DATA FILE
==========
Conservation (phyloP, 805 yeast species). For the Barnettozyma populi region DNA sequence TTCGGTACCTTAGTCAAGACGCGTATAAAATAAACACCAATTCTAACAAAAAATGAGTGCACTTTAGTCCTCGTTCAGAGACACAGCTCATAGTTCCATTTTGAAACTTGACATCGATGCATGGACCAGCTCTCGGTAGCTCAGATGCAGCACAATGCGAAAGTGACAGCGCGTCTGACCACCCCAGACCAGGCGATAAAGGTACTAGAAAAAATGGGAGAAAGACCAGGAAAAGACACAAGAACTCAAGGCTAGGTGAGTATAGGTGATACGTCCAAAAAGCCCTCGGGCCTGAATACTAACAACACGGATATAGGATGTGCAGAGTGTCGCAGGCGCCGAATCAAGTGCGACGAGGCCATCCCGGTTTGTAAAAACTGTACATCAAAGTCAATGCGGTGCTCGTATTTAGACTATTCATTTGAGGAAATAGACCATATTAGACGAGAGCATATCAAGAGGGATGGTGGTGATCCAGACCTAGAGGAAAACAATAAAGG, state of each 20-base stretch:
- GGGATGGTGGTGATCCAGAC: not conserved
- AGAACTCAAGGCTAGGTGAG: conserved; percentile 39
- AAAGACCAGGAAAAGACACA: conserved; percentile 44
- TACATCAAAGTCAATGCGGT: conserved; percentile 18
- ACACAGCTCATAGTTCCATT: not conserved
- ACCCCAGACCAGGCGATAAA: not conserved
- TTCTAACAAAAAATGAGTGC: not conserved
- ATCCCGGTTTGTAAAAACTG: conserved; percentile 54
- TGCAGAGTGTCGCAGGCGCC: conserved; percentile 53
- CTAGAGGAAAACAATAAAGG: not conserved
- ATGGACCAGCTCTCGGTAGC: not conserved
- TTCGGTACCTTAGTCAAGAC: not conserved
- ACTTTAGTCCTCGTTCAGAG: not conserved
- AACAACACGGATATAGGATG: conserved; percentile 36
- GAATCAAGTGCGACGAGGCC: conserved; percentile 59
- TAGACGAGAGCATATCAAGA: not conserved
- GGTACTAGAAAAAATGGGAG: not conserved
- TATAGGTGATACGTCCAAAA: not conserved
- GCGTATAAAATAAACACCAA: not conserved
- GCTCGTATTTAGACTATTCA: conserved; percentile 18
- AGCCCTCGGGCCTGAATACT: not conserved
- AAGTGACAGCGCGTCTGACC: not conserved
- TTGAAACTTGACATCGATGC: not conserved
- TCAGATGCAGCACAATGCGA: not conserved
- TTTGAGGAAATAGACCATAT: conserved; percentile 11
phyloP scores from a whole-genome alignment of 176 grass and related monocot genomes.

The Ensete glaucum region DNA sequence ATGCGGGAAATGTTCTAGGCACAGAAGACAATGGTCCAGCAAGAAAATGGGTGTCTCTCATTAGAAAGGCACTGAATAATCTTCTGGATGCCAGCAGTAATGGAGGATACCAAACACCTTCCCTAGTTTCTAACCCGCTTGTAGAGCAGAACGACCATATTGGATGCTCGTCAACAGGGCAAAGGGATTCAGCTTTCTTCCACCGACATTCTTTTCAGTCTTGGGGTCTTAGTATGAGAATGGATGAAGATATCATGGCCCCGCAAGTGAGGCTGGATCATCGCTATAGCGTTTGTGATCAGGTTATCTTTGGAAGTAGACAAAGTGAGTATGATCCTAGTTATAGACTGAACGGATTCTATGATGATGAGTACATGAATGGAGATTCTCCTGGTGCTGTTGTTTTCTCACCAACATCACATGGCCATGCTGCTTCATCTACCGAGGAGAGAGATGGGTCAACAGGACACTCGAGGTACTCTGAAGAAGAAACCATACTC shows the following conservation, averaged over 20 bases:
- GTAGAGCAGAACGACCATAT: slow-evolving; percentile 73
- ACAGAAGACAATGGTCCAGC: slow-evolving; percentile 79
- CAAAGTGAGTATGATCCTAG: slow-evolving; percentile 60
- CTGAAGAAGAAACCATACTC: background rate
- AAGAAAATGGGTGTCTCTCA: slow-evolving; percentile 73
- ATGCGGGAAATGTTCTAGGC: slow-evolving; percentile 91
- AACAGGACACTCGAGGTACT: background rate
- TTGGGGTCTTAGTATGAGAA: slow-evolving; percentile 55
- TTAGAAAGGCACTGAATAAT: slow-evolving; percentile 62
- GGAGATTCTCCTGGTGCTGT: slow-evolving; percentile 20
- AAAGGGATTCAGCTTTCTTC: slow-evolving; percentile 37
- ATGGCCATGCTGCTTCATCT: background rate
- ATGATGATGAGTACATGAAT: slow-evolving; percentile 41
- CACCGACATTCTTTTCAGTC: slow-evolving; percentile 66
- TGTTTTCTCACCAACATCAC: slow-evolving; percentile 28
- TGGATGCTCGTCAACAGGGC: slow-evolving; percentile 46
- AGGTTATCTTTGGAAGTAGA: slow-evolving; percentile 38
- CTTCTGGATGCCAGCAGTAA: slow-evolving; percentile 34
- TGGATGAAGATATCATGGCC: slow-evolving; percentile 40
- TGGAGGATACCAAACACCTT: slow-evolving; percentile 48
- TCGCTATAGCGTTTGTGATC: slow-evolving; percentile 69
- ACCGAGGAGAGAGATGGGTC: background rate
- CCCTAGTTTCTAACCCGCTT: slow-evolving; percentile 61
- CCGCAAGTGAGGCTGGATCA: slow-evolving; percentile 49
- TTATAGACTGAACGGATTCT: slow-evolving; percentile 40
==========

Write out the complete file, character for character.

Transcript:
Conservation (phyloP, 805 yeast species). For the Barnettozyma populi region DNA sequence TTCGGTACCTTAGTCAAGACGCGTATAAAATAAACACCAATTCTAACAAAAAATGAGTGCACTTTAGTCCTCGTTCAGAGACACAGCTCATAGTTCCATTTTGAAACTTGACATCGATGCATGGACCAGCTCTCGGTAGCTCAGATGCAGCACAATGCGAAAGTGACAGCGCGTCTGACCACCCCAGACCAGGCGATAAAGGTACTAGAAAAAATGGGAGAAAGACCAGGAAAAGACACAAGAACTCAAGGCTAGGTGAGTATAGGTGATACGTCCAAAAAGCCCTCGGGCCTGAATACTAACAACACGGATATAGGATGTGCAGAGTGTCGCAGGCGCCGAATCAAGTGCGACGAGGCCATCCCGGTTTGTAAAAACTGTACATCAAAGTCAATGCGGTGCTCGTATTTAGACTATTCATTTGAGGAAATAGACCATATTAGACGAGAGCATATCAAGAGGGATGGTGGTGATCCAGACCTAGAGGAAAACAATAAAGG, state of each 20-base stretch:
- GGGATGGTGGTGATCCAGAC: not conserved
- AGAACTCAAGGCTAGGTGAG: conserved; percentile 39
- AAAGACCAGGAAAAGACACA: conserved; percentile 44
- TACATCAAAGTCAATGCGGT: conserved; percentile 18
- ACACAGCTCATAGTTCCATT: not conserved
- ACCCCAGACCAGGCGATAAA: not conserved
- TTCTAACAAAAAATGAGTGC: not conserved
- ATCCCGGTTTGTAAAAACTG: conserved; percentile 54
- TGCAGAGTGTCGCAGGCGCC: conserved; percentile 53
- CTAGAGGAAAACAATAAAGG: not conserved
- ATGGACCAGCTCTCGGTAGC: not conserved
- TTCGGTACCTTAGTCAAGAC: not conserved
- ACTTTAGTCCTCGTTCAGAG: not conserved
- AACAACACGGATATAGGATG: conserved; percentile 36
- GAATCAAGTGCGACGAGGCC: conserved; percentile 59
- TAGACGAGAGCATATCAAGA: not conserved
- GGTACTAGAAAAAATGGGAG: not conserved
- TATAGGTGATACGTCCAAAA: not conserved
- GCGTATAAAATAAACACCAA: not conserved
- GCTCGTATTTAGACTATTCA: conserved; percentile 18
- AGCCCTCGGGCCTGAATACT: not conserved
- AAGTGACAGCGCGTCTGACC: not conserved
- TTGAAACTTGACATCGATGC: not conserved
- TCAGATGCAGCACAATGCGA: not conserved
- TTTGAGGAAATAGACCATAT: conserved; percentile 11
phyloP scores from a whole-genome alignment of 176 grass and related monocot genomes.

The Ensete glaucum region DNA sequence ATGCGGGAAATGTTCTAGGCACAGAAGACAATGGTCCAGCAAGAAAATGGGTGTCTCTCATTAGAAAGGCACTGAATAATCTTCTGGATGCCAGCAGTAATGGAGGATACCAAACACCTTCCCTAGTTTCTAACCCGCTTGTAGAGCAGAACGACCATATTGGATGCTCGTCAACAGGGCAAAGGGATTCAGCTTTCTTCCACCGACATTCTTTTCAGTCTTGGGGTCTTAGTATGAGAATGGATGAAGATATCATGGCCCCGCAAGTGAGGCTGGATCATCGCTATAGCGTTTGTGATCAGGTTATCTTTGGAAGTAGACAAAGTGAGTATGATCCTAGTTATAGACTGAACGGATTCTATGATGATGAGTACATGAATGGAGATTCTCCTGGTGCTGTTGTTTTCTCACCAACATCACATGGCCATGCTGCTTCATCTACCGAGGAGAGAGATGGGTCAACAGGACACTCGAGGTACTCTGAAGAAGAAACCATACTC shows the following conservation, averaged over 20 bases:
- GTAGAGCAGAACGACCATAT: slow-evolving; percentile 73
- ACAGAAGACAATGGTCCAGC: slow-evolving; percentile 79
- CAAAGTGAGTATGATCCTAG: slow-evolving; percentile 60
- CTGAAGAAGAAACCATACTC: background rate
- AAGAAAATGGGTGTCTCTCA: slow-evolving; percentile 73
- ATGCGGGAAATGTTCTAGGC: slow-evolving; percentile 91
- AACAGGACACTCGAGGTACT: background rate
- TTGGGGTCTTAGTATGAGAA: slow-evolving; percentile 55
- TTAGAAAGGCACTGAATAAT: slow-evolving; percentile 62
- GGAGATTCTCCTGGTGCTGT: slow-evolving; percentile 20
- AAAGGGATTCAGCTTTCTTC: slow-evolving; percentile 37
- ATGGCCATGCTGCTTCATCT: background rate
- ATGATGATGAGTACATGAAT: slow-evolving; percentile 41
- CACCGACATTCTTTTCAGTC: slow-evolving; percentile 66
- TGTTTTCTCACCAACATCAC: slow-evolving; percentile 28
- TGGATGCTCGTCAACAGGGC: slow-evolving; percentile 46
- AGGTTATCTTTGGAAGTAGA: slow-evolving; percentile 38
- CTTCTGGATGCCAGCAGTAA: slow-evolving; percentile 34
- TGGATGAAGATATCATGGCC: slow-evolving; percentile 40
- TGGAGGATACCAAACACCTT: slow-evolving; percentile 48
- TCGCTATAGCGTTTGTGATC: slow-evolving; percentile 69
- ACCGAGGAGAGAGATGGGTC: background rate
- CCCTAGTTTCTAACCCGCTT: slow-evolving; percentile 61
- CCGCAAGTGAGGCTGGATCA: slow-evolving; percentile 49
- TTATAGACTGAACGGATTCT: slow-evolving; percentile 40